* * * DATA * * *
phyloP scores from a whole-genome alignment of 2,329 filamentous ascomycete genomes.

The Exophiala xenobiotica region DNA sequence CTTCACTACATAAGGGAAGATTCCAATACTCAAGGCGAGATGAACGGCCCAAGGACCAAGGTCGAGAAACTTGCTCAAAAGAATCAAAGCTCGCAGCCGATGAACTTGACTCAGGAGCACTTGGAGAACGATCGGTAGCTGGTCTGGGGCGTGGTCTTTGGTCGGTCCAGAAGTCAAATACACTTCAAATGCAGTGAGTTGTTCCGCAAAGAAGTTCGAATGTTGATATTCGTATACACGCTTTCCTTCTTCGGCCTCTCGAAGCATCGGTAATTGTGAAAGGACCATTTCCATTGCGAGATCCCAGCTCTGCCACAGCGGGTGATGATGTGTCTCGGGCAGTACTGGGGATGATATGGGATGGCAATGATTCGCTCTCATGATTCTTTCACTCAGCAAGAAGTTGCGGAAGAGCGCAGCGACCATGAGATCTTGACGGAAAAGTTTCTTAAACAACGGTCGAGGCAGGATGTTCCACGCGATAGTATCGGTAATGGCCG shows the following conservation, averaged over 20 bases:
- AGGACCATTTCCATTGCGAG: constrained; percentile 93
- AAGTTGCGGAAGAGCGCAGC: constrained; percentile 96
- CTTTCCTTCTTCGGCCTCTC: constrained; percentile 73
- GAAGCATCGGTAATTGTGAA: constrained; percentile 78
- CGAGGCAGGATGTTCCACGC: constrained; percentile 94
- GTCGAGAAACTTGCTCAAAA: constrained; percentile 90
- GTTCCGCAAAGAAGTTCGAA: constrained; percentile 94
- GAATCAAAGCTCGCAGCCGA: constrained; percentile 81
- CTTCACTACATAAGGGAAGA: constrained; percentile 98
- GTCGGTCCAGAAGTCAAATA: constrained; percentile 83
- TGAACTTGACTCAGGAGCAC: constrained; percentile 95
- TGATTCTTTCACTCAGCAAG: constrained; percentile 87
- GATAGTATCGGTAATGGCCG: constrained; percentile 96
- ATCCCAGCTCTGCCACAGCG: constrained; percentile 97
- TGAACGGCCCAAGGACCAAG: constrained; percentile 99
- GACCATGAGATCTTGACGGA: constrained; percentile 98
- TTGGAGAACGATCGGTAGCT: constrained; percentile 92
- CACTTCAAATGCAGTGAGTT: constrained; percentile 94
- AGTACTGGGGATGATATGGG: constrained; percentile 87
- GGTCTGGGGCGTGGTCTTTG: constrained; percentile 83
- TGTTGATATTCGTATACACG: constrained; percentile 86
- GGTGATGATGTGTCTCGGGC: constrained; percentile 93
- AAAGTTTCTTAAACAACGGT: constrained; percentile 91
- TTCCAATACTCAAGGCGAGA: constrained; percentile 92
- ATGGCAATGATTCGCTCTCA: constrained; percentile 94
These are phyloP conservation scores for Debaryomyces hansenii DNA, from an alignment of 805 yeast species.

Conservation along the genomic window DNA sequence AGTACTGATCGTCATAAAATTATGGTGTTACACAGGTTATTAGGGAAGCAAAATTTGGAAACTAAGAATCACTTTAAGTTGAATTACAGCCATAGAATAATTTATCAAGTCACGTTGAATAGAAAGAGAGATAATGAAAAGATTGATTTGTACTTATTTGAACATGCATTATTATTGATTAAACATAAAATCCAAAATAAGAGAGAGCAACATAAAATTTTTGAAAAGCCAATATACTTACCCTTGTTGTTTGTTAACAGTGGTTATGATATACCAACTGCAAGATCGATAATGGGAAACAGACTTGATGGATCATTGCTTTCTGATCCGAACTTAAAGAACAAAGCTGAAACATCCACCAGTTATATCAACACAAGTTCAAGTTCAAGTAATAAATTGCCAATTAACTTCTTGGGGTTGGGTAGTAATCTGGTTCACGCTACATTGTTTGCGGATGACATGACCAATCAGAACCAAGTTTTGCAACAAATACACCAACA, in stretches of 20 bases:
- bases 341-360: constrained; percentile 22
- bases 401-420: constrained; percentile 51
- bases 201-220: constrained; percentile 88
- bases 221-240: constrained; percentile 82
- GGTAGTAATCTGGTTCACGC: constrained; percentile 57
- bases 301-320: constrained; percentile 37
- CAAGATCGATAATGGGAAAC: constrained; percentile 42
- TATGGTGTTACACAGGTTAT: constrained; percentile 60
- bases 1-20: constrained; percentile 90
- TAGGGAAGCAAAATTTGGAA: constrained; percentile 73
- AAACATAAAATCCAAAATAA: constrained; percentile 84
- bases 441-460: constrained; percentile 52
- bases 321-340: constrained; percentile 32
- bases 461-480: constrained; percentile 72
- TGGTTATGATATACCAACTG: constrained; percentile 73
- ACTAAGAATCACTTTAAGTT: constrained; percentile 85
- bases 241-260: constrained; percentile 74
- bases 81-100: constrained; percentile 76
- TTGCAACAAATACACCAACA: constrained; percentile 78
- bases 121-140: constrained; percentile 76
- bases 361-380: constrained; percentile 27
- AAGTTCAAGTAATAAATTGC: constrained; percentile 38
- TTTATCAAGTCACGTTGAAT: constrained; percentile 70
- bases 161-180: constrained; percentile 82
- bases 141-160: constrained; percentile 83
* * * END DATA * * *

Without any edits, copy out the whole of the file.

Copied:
phyloP scores from a whole-genome alignment of 2,329 filamentous ascomycete genomes.

The Exophiala xenobiotica region DNA sequence CTTCACTACATAAGGGAAGATTCCAATACTCAAGGCGAGATGAACGGCCCAAGGACCAAGGTCGAGAAACTTGCTCAAAAGAATCAAAGCTCGCAGCCGATGAACTTGACTCAGGAGCACTTGGAGAACGATCGGTAGCTGGTCTGGGGCGTGGTCTTTGGTCGGTCCAGAAGTCAAATACACTTCAAATGCAGTGAGTTGTTCCGCAAAGAAGTTCGAATGTTGATATTCGTATACACGCTTTCCTTCTTCGGCCTCTCGAAGCATCGGTAATTGTGAAAGGACCATTTCCATTGCGAGATCCCAGCTCTGCCACAGCGGGTGATGATGTGTCTCGGGCAGTACTGGGGATGATATGGGATGGCAATGATTCGCTCTCATGATTCTTTCACTCAGCAAGAAGTTGCGGAAGAGCGCAGCGACCATGAGATCTTGACGGAAAAGTTTCTTAAACAACGGTCGAGGCAGGATGTTCCACGCGATAGTATCGGTAATGGCCG shows the following conservation, averaged over 20 bases:
- AGGACCATTTCCATTGCGAG: constrained; percentile 93
- AAGTTGCGGAAGAGCGCAGC: constrained; percentile 96
- CTTTCCTTCTTCGGCCTCTC: constrained; percentile 73
- GAAGCATCGGTAATTGTGAA: constrained; percentile 78
- CGAGGCAGGATGTTCCACGC: constrained; percentile 94
- GTCGAGAAACTTGCTCAAAA: constrained; percentile 90
- GTTCCGCAAAGAAGTTCGAA: constrained; percentile 94
- GAATCAAAGCTCGCAGCCGA: constrained; percentile 81
- CTTCACTACATAAGGGAAGA: constrained; percentile 98
- GTCGGTCCAGAAGTCAAATA: constrained; percentile 83
- TGAACTTGACTCAGGAGCAC: constrained; percentile 95
- TGATTCTTTCACTCAGCAAG: constrained; percentile 87
- GATAGTATCGGTAATGGCCG: constrained; percentile 96
- ATCCCAGCTCTGCCACAGCG: constrained; percentile 97
- TGAACGGCCCAAGGACCAAG: constrained; percentile 99
- GACCATGAGATCTTGACGGA: constrained; percentile 98
- TTGGAGAACGATCGGTAGCT: constrained; percentile 92
- CACTTCAAATGCAGTGAGTT: constrained; percentile 94
- AGTACTGGGGATGATATGGG: constrained; percentile 87
- GGTCTGGGGCGTGGTCTTTG: constrained; percentile 83
- TGTTGATATTCGTATACACG: constrained; percentile 86
- GGTGATGATGTGTCTCGGGC: constrained; percentile 93
- AAAGTTTCTTAAACAACGGT: constrained; percentile 91
- TTCCAATACTCAAGGCGAGA: constrained; percentile 92
- ATGGCAATGATTCGCTCTCA: constrained; percentile 94
These are phyloP conservation scores for Debaryomyces hansenii DNA, from an alignment of 805 yeast species.

Conservation along the genomic window DNA sequence AGTACTGATCGTCATAAAATTATGGTGTTACACAGGTTATTAGGGAAGCAAAATTTGGAAACTAAGAATCACTTTAAGTTGAATTACAGCCATAGAATAATTTATCAAGTCACGTTGAATAGAAAGAGAGATAATGAAAAGATTGATTTGTACTTATTTGAACATGCATTATTATTGATTAAACATAAAATCCAAAATAAGAGAGAGCAACATAAAATTTTTGAAAAGCCAATATACTTACCCTTGTTGTTTGTTAACAGTGGTTATGATATACCAACTGCAAGATCGATAATGGGAAACAGACTTGATGGATCATTGCTTTCTGATCCGAACTTAAAGAACAAAGCTGAAACATCCACCAGTTATATCAACACAAGTTCAAGTTCAAGTAATAAATTGCCAATTAACTTCTTGGGGTTGGGTAGTAATCTGGTTCACGCTACATTGTTTGCGGATGACATGACCAATCAGAACCAAGTTTTGCAACAAATACACCAACA, in stretches of 20 bases:
- bases 341-360: constrained; percentile 22
- bases 401-420: constrained; percentile 51
- bases 201-220: constrained; percentile 88
- bases 221-240: constrained; percentile 82
- GGTAGTAATCTGGTTCACGC: constrained; percentile 57
- bases 301-320: constrained; percentile 37
- CAAGATCGATAATGGGAAAC: constrained; percentile 42
- TATGGTGTTACACAGGTTAT: constrained; percentile 60
- bases 1-20: constrained; percentile 90
- TAGGGAAGCAAAATTTGGAA: constrained; percentile 73
- AAACATAAAATCCAAAATAA: constrained; percentile 84
- bases 441-460: constrained; percentile 52
- bases 321-340: constrained; percentile 32
- bases 461-480: constrained; percentile 72
- TGGTTATGATATACCAACTG: constrained; percentile 73
- ACTAAGAATCACTTTAAGTT: constrained; percentile 85
- bases 241-260: constrained; percentile 74
- bases 81-100: constrained; percentile 76
- TTGCAACAAATACACCAACA: constrained; percentile 78
- bases 121-140: constrained; percentile 76
- bases 361-380: constrained; percentile 27
- AAGTTCAAGTAATAAATTGC: constrained; percentile 38
- TTTATCAAGTCACGTTGAAT: constrained; percentile 70
- bases 161-180: constrained; percentile 82
- bases 141-160: constrained; percentile 83